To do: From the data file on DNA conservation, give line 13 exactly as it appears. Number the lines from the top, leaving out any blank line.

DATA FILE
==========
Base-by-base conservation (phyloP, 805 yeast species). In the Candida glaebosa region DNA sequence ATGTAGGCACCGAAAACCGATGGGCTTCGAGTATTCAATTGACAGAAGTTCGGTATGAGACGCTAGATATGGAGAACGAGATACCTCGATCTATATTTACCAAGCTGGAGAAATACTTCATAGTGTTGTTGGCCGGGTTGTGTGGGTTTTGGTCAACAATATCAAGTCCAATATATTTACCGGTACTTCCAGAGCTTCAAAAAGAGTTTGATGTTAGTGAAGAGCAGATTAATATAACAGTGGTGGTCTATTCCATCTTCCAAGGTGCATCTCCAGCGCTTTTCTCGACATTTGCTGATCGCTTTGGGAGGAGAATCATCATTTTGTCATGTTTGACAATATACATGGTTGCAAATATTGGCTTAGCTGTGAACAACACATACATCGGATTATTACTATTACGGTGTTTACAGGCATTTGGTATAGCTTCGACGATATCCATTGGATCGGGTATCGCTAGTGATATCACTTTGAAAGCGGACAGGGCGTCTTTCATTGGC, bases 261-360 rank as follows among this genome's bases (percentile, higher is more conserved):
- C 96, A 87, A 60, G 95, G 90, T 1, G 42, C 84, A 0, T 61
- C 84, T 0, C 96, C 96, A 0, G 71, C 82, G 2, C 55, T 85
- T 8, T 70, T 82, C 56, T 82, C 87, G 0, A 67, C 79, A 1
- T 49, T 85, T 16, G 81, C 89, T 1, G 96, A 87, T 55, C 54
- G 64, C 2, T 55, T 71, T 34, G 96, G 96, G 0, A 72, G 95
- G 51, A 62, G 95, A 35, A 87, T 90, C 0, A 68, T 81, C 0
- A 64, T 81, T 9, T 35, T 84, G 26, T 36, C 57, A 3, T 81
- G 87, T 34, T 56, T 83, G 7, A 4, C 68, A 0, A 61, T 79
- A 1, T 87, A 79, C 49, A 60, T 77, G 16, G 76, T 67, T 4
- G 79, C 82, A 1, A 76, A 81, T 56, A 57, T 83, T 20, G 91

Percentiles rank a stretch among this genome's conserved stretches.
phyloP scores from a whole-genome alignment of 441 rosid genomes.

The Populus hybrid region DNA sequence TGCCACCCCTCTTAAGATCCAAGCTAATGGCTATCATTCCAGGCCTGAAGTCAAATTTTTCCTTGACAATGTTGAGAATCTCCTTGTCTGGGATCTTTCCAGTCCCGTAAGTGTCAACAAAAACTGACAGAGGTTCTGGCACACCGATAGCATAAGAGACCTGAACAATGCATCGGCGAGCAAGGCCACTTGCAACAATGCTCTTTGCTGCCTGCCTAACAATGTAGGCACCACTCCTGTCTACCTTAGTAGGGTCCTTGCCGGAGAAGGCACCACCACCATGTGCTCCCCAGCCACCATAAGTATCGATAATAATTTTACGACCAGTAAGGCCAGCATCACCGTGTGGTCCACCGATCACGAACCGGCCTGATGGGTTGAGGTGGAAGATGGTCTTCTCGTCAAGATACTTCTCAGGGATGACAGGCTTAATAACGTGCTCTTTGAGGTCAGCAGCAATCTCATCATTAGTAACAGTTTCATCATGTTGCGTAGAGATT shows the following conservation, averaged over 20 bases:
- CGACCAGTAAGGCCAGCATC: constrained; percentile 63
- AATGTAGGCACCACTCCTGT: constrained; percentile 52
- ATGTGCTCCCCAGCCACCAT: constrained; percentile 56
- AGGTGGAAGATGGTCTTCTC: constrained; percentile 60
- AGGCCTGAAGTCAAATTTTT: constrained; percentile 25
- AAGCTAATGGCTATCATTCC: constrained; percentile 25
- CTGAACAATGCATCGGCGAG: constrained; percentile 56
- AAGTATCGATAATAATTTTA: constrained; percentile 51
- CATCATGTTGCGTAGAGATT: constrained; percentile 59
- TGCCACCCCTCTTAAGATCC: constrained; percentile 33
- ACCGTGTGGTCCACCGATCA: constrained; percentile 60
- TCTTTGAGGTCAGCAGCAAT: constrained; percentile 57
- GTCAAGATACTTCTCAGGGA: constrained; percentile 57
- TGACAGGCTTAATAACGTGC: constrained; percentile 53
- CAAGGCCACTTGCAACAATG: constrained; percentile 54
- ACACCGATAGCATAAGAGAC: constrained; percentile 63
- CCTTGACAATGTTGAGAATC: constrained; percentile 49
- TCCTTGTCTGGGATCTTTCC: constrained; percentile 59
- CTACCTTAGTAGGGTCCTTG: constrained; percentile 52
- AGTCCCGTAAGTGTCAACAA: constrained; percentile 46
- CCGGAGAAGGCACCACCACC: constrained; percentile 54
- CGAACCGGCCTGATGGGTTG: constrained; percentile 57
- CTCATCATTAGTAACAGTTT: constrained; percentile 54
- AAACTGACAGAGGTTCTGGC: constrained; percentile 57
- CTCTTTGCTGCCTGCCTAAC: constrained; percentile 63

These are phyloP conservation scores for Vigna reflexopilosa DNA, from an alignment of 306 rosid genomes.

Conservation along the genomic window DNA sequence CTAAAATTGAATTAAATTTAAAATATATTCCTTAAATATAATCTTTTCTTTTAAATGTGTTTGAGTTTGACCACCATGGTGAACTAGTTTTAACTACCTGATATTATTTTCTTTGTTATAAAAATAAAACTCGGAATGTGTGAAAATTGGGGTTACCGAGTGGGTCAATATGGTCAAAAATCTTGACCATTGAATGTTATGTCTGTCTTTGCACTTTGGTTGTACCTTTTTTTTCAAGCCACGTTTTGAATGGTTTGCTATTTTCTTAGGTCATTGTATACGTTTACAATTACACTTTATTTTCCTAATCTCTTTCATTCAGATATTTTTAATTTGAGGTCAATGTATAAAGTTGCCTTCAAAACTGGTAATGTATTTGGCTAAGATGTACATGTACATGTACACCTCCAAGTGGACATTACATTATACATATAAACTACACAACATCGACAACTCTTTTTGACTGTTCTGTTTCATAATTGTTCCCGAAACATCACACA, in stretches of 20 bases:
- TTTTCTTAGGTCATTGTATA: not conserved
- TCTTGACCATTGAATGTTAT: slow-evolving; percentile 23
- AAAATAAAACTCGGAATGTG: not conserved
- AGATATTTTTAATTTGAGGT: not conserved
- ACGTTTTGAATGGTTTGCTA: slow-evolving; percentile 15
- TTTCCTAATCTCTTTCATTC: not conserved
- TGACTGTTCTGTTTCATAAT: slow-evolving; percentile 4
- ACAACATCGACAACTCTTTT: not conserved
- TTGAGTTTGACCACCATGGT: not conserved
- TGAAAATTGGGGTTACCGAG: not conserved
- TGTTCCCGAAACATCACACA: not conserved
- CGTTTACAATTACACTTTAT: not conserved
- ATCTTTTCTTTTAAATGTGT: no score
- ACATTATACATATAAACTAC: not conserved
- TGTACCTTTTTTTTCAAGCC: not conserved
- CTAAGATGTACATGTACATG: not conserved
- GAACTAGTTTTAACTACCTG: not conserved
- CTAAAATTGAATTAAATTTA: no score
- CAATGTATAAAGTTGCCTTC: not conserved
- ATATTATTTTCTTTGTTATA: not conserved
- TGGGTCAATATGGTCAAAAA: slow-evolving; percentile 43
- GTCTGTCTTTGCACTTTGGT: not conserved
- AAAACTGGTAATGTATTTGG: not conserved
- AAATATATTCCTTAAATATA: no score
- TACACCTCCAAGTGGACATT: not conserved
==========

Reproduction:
phyloP scores from a whole-genome alignment of 441 rosid genomes.